Warning – I am not pulling any punches here – I need to get some things off my chest. 🙂
Some of this will be fun where I take the …. out of some cruise companies with their over-the-top hype and half-truths. But at the same time it will give you lots to think about before you book your next river cruise.
Just over ten years ago there were no Australian companies with their own river cruise ships. In Europe there were a number of long established French, German and Dutch companies, as well as Viking the US operator – all with cruises on the Danube, Rhine and Rhone. In Russia there was Viking and local Russian companies cruising on the Volga. In the USA there has always been the Mississippi, and in Egypt the Nile. But river cruising in Asia as we now know it was non existent. Now look at the choice – WOW. Today Australians just can’t get enough of river cruising!
Firstly, I must make a confession – I was involved for a number of years in promoting and selling the largest river cruise company in the world. Head office in LA even offered me a very senior position which I turned down.
I have cruised on a number of rivers including the Seine, Danube, Rhone, Volga and Yangtze.
Today I am still very actively involved with the best Russian companies, as well as a very long established European company offering Danube cruises. I have also supplied cruise product to some very well known Australian travel companies. Yes I do have considerable insider knowledge and understanding of what really goes on behind the scenes, and it’s all totally current. So any comments or advice that I may give are based on very strong foundations.
Initially I must say that it is very clear that all the major river cruise companies, including the two big Australian operators, have a very good product with a very high satisfaction record. The vast majority of travellers return home from a river cruise very happy with the experience. Having said that, I can still offer some concrete suggestions to those contemplating a river cruise, perhaps for the first time, so that you get exactly what you want and expect– at the price you want to pay.
To be fair, and avoid the time and expense of litigation, 🙂 I ‘ll not name any specific companies, but you will be able to read between the lines sometimes. I can substantiate all that I say.
At the outset, let me say that there is no travel product that I have ever seen that has so much money spent on promotion and execution. The weekend travel newspaper supplements are crammed with full page advertisements, wraparounds, and often full colour multi-page brochure inserts. We are bombarded on TV with more advertisements, particularly in sponsored travel programs, and most major companies have a celebrity (normally female) as their “brand ambassador”. And almost every senior travel journalist has been on a river cruise and written an article. One could be forgiven for being “river cruised out’.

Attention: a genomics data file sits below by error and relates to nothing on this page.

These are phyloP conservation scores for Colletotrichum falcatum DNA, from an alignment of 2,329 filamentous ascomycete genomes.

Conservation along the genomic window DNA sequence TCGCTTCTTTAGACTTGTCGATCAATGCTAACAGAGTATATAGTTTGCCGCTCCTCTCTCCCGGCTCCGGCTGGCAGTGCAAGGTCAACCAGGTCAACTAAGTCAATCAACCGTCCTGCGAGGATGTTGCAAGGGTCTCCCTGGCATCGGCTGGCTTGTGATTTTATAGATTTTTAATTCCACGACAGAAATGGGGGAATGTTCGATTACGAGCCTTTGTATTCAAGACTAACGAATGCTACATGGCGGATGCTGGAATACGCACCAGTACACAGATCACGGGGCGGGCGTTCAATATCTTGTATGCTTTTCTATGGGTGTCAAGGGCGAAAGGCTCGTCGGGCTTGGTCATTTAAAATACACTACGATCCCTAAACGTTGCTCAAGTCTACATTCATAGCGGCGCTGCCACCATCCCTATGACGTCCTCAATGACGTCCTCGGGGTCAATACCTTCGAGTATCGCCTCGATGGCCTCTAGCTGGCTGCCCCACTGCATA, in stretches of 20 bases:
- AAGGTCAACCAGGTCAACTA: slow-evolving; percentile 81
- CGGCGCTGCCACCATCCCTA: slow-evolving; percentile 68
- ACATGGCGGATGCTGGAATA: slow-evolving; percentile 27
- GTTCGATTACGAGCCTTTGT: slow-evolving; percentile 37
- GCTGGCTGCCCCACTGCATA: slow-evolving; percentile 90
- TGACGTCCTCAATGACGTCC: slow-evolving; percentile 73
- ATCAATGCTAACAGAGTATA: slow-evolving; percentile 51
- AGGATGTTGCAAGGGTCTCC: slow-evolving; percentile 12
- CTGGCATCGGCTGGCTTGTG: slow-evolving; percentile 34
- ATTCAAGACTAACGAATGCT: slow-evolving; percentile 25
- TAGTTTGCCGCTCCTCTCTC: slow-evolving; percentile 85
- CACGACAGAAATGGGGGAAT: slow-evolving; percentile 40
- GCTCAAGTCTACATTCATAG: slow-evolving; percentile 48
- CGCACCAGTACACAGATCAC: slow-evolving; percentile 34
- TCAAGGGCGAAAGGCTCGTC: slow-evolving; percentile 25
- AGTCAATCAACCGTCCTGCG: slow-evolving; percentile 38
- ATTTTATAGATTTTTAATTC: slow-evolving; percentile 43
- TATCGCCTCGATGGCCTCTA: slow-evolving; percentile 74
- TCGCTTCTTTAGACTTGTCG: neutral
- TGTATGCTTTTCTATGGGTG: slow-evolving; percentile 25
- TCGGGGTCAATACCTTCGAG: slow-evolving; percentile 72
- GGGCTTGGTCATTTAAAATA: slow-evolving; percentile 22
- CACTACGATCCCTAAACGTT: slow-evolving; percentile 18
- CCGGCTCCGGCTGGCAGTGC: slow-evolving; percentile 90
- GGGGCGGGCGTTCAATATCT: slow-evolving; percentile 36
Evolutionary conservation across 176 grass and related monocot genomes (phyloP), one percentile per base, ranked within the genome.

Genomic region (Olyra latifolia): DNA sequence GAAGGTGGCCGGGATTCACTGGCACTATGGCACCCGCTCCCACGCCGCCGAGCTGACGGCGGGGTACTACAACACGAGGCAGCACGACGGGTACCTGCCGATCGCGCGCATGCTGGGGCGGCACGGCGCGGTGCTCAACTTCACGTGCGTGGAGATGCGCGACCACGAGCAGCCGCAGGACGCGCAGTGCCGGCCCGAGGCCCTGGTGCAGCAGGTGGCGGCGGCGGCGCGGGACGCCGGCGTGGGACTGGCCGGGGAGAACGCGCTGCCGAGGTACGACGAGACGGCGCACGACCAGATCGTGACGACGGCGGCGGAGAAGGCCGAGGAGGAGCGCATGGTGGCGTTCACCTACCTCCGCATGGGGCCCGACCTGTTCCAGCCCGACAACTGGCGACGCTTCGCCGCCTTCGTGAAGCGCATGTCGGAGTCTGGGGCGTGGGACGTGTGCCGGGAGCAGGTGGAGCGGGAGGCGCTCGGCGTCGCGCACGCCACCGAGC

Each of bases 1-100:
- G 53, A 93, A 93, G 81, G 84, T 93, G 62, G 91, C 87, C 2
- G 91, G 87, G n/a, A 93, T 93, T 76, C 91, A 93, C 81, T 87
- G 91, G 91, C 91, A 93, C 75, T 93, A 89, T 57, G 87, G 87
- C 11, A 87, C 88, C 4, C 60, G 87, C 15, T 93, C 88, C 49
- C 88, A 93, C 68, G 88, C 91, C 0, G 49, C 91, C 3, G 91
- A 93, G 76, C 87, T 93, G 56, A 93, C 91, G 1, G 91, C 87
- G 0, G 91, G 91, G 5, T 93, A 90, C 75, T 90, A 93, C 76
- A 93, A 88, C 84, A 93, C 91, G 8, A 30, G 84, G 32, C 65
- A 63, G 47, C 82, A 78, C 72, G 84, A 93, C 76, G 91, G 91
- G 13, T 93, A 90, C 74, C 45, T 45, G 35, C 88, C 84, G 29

In addition, in 30 years in travel I have never seen such expensive travel brochures. The 2017 river cruise brochure from one company is 2 cm thick and weighs 1.5 kg! Tens of thousands of these go out to all travel agents in Australia. The investment in marketing by at least the top companies in Australia is the tens of millions of dollars – each – I know.
Then add to that the huge investment in new ships in the last 5 years. I can think of at least 5 companies which have added a minimum of 2 new European river cruise ships a year, and are now adding more in Asia. The ships are becoming more and more “flash” in the amenities they provide, with new ships offering swimming pools on top deck, well equipped gyms, cinemas, and even swim up bars – on a river cruise ship! And the latest I have seen will have a rear launching platform for kayaks and jet-skis…But these considerable investments and the banks must be repaid.
In addition, the ships themselves are relatively small – in Europe and China between 150 and 200 passengers, and in S E Asia, the average is around 50. This means that they lack the economies of scale of the ocean vessels so the costs per passenger are higher than ocean liners.
Then add the numerous inclusions like butlers, free alcoholic drinks, fully inclusive sightseeing ashore, entertainment including classical concerts, gratuities, and more – all have to be paid for by the guest.
So the end result is a product which is at a premium price to the traveller. Travel on the very popular 15 day Amsterdam to Budapest cruise and you’ll pay AUD 7.500 per person for the lead–in cabin – the one on the bottom deck with the small windows which is rarely illustrated in the brochures. That’s $1,000 a day for two! If you want a balcony cabin expect to pay at least another AUD 1,000 per person, which will add up to about AUD 17,000. If you want a two room suite then you are looking at $25,000 for two. Travel in summer peak season and it goes even higher. Other European rivers cost the same or more. Yes it often includes a “free” or very cheap airfare but more about that later.
Egypt has clearly fallen from favour, but daily prices are similar at around AUD 500 per person per day for a top ship. The increasingly popular SE Asia cruises prices can be around AUD 350 per day in some countries like Vietnam and Cambodia where competition is fierce. In China, Yangtze cruises tend to be packaged with land content and vary widely in price as a result of various standards of ship.